Transcript for Are some rideshare drivers working together to manipulate surge pricing?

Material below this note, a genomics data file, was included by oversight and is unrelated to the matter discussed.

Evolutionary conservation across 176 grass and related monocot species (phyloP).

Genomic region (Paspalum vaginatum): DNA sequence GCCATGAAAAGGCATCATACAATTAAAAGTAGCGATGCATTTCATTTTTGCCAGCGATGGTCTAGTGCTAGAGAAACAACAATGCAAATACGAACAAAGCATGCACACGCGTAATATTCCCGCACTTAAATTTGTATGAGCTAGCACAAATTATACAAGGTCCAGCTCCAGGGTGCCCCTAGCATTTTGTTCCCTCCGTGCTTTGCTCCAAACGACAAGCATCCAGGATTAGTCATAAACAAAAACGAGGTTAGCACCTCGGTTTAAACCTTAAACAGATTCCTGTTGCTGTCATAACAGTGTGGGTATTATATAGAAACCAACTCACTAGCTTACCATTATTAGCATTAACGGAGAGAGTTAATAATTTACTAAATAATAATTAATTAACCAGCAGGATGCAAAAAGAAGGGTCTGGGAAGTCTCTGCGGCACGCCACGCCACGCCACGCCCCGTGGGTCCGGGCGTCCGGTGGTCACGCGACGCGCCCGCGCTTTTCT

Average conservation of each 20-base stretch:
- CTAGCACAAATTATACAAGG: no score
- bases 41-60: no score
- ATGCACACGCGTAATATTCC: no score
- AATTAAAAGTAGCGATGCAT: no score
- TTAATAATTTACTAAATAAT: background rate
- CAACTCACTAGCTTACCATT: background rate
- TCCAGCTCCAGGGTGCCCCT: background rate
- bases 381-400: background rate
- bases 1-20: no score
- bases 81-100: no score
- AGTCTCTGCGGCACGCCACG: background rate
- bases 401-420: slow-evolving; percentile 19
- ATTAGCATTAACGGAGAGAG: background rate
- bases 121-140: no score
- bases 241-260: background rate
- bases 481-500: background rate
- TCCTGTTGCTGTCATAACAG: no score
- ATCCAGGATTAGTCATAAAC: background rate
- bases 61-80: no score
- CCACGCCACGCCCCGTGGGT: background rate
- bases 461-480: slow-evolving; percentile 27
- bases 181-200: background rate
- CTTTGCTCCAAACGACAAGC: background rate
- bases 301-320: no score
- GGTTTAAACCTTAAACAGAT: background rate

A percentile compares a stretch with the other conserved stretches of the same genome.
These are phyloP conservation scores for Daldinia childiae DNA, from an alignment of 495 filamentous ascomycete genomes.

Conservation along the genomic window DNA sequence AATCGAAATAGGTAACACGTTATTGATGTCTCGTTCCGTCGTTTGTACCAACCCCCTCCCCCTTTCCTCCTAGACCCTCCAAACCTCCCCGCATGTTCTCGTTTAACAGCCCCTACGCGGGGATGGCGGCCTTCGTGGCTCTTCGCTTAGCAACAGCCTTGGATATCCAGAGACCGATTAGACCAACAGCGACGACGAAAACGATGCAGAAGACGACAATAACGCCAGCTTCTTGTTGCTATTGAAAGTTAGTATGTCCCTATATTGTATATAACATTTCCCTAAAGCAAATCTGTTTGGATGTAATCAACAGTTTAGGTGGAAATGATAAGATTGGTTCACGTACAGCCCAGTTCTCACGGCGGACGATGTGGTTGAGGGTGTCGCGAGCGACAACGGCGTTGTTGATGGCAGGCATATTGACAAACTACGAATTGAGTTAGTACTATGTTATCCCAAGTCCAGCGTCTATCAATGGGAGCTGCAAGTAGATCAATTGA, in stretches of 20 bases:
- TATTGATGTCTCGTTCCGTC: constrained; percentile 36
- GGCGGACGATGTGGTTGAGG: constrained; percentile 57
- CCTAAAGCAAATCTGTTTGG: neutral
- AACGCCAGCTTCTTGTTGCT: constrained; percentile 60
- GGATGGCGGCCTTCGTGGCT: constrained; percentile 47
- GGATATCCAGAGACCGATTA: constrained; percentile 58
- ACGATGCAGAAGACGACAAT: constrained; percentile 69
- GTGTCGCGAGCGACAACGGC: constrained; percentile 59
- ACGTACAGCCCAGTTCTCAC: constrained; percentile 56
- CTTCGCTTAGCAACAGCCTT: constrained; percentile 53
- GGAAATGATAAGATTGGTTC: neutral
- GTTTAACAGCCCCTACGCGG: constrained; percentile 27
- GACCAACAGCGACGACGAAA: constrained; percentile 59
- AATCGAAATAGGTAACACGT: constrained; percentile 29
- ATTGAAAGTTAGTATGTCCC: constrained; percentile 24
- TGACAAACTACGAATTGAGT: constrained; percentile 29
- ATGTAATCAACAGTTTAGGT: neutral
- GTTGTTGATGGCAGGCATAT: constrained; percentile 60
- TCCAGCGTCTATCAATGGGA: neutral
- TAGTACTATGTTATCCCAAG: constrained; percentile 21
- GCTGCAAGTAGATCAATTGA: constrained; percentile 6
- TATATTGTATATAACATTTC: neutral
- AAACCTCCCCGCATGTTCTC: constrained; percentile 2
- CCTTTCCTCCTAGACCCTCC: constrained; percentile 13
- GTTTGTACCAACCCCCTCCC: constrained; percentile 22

The next time you order your ride home, check the surge. Ride shares operate on the law of supply and demand with prices surging during busy times. Drivers are protesting against what they see as unfair wages. Questions this morning about manipulated prices. Wait, wait. Reporter: Less than two minutes and a coordinated blackout. Don't go on. You on? You on? Refresh it. Reporter: Watch as Uber and Lyft drivers outside Reagan national airport in D.C. Manipulate their ride sharing apps to intentionally cause surge pricing passed directly to passengers. We know that airplane landed. They're going to surge by $10, $12, sometimes $19. Everyone will get the surge. Reporter: Tricking the system into thinking there are no drivers nearby waiting to go back online until prices skyrocket by up to $13. I stand by this corner and the other one is standing by this corner, and we just like, hey, turn the app off and then go online. Reporter: 50 drivers locked into that higher fare. It's like we work like a family, like a team. We do that every night. Reporter: These drivers claim they are regretfully doing it to offset low wages swinging back at their employers. What company is doing, they are actually defrauding all these people by taking 35%, 40%. Drivers are using a number of techniques to show that they have power and that they're an important part of the way those companies run. Reporter: Lyft tells ABC news intentionally causing surge pricing can lead to deactivation from the Lyft platform and Uber says this behavior is neither widespread or permissible. Experts say there are ways to protect yourself and your wallet. Sometimes all you have to do is move a block or even a few blocks and you'll actually see a very different price. A group that represents ride share drivers declined to comment on whether any of the drivers involved in this scheme have been penalized but both of the ride sharing apps are clear about how they feel about this. Passengers caught right in the middle of this paying the higher prices. But the drivers, you want to -- you don't want to defend defrauding anybody but when they feel they're not getting paid enough, not a living wage you can see the desperation. You can see the struggle happening for sure. As you said, drivers caught in the middle. Riders rather caught in the
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